One or more persons during a certain period drop their usual motives for movement and action, their relations, their work and leisure activities, and let themselves be drawn by the attractions of the terrain and the encounters they find there.
If your car radio is forever tuned in to NPR on the way to work, you’ve probably heard “Hidden Brain” with Shankar Vedantum, on NPR’s Morning Edition. I keep an open mind while listening, but often I wonder if mainstream psychology isn’t just a spin on common knowledge, confirmed by a study. Last week, as one example, the “Hidden Brain” discussion question didn’t really unlock any mysteries: Why do people take boring jobs? It turns out, people make up lovely ideas about a job they’re applying to, only to find out it’s unbearably dull after they take the offer.
Please continue reading in the voice of Ira Glass.
Which brings us to the theme of today’s program: Expectation vs. Reality.
Now switch to the voice of David Sedaris.
I myself have learned not to entertain expectations. I don’t mean the expectations that take the form of delusions (“I will get up at 6am and go to yoga class!”). Oh no, I entertain delusions on a daily basis. I mean the expectations that lead you down a rabbit hole on a quest for excitement and spit you out on the other side, sweaty and incoherent, asking yourself, Why the hell am I here, and when do we get donuts?
I’d heard about A Passage Of A Few People Through A Relatively Brief Moment in Time (called the Passage Ride for short) on the radio, and was intrigued. According to the website, the Passage Ride is a bike ride that convenes every Wednesday night at a donut shop in Korea Town. The routes are long and ambitious, and every night, of course, has a theme. The organizers send out an email to subscribers–a teaser, if you will–on the day of the ride.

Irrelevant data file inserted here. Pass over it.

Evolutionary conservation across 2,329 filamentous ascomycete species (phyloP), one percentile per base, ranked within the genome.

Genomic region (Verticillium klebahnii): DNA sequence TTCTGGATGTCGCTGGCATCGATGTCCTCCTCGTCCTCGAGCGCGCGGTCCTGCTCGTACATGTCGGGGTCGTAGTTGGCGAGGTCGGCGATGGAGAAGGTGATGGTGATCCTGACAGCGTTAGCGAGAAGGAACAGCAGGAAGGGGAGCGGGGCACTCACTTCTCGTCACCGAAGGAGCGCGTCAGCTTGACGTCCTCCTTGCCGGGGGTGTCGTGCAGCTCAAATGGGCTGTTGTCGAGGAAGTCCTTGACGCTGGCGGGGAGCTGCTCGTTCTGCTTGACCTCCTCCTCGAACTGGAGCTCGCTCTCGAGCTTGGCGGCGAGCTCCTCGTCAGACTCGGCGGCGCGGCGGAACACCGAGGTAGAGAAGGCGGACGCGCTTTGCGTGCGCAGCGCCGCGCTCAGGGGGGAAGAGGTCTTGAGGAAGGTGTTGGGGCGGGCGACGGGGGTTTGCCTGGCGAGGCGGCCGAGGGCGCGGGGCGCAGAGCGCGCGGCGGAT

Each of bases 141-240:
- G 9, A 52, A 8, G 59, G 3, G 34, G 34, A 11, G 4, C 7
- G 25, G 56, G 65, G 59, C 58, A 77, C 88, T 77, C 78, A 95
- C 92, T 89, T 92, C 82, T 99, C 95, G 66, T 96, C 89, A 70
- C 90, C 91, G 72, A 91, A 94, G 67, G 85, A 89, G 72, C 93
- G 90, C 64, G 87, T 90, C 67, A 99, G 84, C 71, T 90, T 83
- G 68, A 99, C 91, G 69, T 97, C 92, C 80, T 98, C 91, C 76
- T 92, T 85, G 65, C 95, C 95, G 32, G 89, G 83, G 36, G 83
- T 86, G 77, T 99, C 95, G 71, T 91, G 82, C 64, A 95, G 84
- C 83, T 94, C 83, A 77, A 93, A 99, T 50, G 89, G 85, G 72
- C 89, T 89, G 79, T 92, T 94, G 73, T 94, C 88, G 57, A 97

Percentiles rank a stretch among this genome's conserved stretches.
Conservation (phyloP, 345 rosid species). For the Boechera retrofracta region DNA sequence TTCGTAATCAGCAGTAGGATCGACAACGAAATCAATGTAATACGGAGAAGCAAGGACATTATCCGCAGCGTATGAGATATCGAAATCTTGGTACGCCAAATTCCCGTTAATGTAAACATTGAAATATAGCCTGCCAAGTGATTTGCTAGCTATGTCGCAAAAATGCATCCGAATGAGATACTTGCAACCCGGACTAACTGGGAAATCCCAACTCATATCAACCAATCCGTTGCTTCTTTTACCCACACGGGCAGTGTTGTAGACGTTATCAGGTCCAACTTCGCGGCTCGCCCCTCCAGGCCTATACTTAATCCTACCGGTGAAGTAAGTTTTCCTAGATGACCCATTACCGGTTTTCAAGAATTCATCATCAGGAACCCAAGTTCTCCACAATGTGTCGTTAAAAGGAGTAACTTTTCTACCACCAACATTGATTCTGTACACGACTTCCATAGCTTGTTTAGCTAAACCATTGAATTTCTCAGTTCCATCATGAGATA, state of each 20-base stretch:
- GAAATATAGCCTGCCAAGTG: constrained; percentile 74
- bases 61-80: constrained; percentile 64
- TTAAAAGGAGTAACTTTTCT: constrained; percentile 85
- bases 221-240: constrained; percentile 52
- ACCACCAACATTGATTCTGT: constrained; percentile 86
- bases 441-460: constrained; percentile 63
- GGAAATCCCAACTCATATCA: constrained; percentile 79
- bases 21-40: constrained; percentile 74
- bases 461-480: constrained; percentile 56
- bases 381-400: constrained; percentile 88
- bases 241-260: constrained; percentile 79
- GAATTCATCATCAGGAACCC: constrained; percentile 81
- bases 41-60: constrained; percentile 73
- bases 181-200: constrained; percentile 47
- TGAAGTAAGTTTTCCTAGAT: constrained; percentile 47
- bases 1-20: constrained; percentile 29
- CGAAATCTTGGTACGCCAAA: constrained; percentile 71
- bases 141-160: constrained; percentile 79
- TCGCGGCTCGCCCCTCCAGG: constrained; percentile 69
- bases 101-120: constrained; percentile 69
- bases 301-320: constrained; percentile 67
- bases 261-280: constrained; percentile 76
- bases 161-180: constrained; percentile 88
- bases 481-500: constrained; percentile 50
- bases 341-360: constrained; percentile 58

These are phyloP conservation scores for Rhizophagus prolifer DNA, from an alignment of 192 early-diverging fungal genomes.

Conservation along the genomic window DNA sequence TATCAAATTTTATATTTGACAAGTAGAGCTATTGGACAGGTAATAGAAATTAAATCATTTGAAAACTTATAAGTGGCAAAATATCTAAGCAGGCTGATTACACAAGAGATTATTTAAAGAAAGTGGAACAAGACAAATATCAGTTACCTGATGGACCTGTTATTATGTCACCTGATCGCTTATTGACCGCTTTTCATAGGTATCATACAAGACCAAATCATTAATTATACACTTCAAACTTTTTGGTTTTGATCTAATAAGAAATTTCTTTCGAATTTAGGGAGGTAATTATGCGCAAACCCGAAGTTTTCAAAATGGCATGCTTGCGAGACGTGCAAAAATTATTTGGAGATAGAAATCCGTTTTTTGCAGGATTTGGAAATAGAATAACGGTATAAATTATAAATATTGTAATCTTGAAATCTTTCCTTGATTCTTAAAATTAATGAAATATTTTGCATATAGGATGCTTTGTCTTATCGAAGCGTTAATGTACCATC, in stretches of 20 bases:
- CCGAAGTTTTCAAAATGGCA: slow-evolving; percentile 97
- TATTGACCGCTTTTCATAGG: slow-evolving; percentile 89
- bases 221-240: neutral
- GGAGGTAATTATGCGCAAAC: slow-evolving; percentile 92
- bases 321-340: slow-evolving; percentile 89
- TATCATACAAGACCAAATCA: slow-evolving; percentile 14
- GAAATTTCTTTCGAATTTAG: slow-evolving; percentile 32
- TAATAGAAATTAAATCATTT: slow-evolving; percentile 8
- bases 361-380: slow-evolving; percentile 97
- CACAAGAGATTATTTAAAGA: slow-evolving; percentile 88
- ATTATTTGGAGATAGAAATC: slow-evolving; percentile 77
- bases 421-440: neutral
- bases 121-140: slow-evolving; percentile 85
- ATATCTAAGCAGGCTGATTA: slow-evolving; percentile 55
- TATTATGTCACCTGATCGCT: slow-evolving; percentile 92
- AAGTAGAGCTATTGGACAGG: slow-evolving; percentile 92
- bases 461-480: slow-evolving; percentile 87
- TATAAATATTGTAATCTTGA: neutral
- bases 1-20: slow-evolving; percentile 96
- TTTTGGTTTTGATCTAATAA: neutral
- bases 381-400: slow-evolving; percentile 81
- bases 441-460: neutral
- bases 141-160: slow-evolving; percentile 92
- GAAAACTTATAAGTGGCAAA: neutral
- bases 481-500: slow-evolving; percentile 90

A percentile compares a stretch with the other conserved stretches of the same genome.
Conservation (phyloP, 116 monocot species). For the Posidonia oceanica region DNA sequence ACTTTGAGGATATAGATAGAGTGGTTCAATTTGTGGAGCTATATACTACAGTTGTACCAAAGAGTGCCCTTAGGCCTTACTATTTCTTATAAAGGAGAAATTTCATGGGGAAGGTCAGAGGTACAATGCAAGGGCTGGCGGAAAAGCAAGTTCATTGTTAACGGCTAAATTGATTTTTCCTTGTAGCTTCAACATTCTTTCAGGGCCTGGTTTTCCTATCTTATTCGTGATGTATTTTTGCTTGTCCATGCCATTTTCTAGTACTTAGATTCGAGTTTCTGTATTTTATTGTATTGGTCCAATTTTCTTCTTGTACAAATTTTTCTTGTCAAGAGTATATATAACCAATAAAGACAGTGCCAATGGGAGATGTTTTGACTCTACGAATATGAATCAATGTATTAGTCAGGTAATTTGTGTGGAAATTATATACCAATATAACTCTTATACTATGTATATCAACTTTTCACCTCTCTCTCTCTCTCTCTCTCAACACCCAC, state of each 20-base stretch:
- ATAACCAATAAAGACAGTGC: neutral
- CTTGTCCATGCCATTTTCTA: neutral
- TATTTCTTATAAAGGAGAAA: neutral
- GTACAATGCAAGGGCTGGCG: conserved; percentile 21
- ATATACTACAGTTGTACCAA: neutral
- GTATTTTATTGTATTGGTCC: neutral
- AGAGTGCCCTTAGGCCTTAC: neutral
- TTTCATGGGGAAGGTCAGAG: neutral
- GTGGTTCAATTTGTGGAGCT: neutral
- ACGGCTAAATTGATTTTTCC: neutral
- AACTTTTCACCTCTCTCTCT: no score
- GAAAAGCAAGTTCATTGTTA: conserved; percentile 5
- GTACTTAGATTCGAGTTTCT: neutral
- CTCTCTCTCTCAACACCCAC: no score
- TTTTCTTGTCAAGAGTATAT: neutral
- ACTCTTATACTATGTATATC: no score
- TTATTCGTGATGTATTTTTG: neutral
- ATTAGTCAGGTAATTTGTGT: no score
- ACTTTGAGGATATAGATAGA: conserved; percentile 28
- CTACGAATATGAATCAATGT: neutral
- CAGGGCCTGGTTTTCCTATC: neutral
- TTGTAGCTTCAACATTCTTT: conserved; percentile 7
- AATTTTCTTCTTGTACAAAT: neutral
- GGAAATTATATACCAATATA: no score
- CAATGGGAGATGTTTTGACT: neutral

The inspiration for the Passage Ride came from the work of these intellectual fellows called the Situationists and is designed to get people to “drop their usual motives.” Usually, the excursions–from what I’ve gathered–are interested in exploring a certain man-made or geologic feature of the city. Once, the riders rendezvous’d with a giant boulder inching its way down the street on its way to become the art installation Levitated Mass at LACMA.
For two consecutive Wednesdays I was out of town, but read the peculiar emails. The night after returning to Los Angeles, I put my bike in the trunk of my car, gathered a water bottle and LED-equipped reflective vest into a pannier and drove to Korea Town. A broadcast of the original radio adaptation of War of the Worlds was on the air. In it, a terrified reporter dutifully narrates the scene before him: the mysterious spacecraft that had landed in a New Jersey farm was opening up, revealing a gruesome creature. Chaos ensues, and the reporter excuses himself from his audience momentarily while he flees.
It was the night before Halloween, and the ride was called “The Devil May Care”. This time, there was no boulder, no phenomenon to muse over. The Devil may care, but let us tonight be unconcerned. Expectations be damned.
I arrived at California Donuts at 8:30 pm and anxiously waited for others to show for about 20 minutes. At 9:00 we took off. Fumbling with my vest, I fell to the back of the group. We rode for a few miles down a busy boulevard, moving swiftly and in unison like a school of fish. We were in Silverlake before long, riding along the reservoir. After Silverlake was, I think, came Echo Park, then Pasadena, then Glendale. To be honest, I had no idea where we were most of the time. It was both liberating and nerve-wracking.
We walked our bikes up steep, rocky switchbacks in a park; wandered into flood control areas; off-roaded up a hill to enjoy a scenic overlook; and descended down a ladder to a graffitied tunnel at the Devil’s Gate Dam located in the Arroyo Seco. We lifted our bikes over fences and shimmied ourselves through. Although we must have trespassed quite a bit, it seemed like we had a special permit to bike anywhere we dared.
About 15 miles in, I felt like I was peddling through mud, even on flat pavement. I wasn’t feeling very chatty and I wanted a blood transfusion or whatever Lance Armstrong used to take. Finally, kicking off the final third of the journey, we got to the downhill portion of the ride. I was overcome with relief although I had to keep stopping to give my hands a rest from squeezing the breaks.
At the end of the 4.5 hour, 30 mile trek, the garish yellow light from the donut shop sign was a beautiful sight. My hunger overcame the desire to get home and crawl into bed immediately. I ordered a big donut which I inhaled in the car, while visions of my adventurous new Wednesday nights fell like crumbs in my lap.